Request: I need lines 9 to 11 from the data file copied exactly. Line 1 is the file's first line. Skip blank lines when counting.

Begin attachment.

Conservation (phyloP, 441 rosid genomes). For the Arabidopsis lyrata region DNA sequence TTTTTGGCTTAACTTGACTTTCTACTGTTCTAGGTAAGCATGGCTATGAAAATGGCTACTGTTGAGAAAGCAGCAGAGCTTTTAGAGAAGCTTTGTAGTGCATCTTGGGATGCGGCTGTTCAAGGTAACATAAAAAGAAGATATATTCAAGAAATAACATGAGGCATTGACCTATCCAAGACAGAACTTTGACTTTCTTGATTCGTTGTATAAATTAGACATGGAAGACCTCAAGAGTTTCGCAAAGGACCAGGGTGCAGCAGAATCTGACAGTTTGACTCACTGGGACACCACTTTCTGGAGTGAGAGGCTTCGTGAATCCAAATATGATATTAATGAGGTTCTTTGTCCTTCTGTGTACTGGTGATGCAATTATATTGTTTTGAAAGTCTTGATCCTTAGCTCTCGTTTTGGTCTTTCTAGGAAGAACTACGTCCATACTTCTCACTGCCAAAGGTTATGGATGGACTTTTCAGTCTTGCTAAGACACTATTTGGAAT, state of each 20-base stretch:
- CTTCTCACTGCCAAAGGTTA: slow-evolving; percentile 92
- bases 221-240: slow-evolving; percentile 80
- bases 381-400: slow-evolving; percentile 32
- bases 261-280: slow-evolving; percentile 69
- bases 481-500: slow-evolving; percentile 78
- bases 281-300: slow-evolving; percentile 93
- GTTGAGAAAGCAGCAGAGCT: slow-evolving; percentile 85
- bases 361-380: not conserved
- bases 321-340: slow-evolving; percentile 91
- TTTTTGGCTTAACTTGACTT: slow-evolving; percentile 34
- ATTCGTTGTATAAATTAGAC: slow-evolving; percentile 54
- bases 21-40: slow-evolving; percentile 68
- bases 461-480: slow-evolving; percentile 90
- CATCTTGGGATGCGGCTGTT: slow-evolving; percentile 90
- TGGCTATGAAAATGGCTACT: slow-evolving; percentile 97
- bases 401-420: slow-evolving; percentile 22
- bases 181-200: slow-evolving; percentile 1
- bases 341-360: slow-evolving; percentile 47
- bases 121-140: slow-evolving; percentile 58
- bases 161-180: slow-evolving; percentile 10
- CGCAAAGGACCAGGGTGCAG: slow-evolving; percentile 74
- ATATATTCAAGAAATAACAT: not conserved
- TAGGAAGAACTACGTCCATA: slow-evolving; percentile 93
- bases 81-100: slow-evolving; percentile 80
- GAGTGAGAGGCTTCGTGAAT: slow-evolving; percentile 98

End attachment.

- bases 361-380: not conserved
- bases 321-340: slow-evolving; percentile 91
- TTTTTGGCTTAACTTGACTT: slow-evolving; percentile 34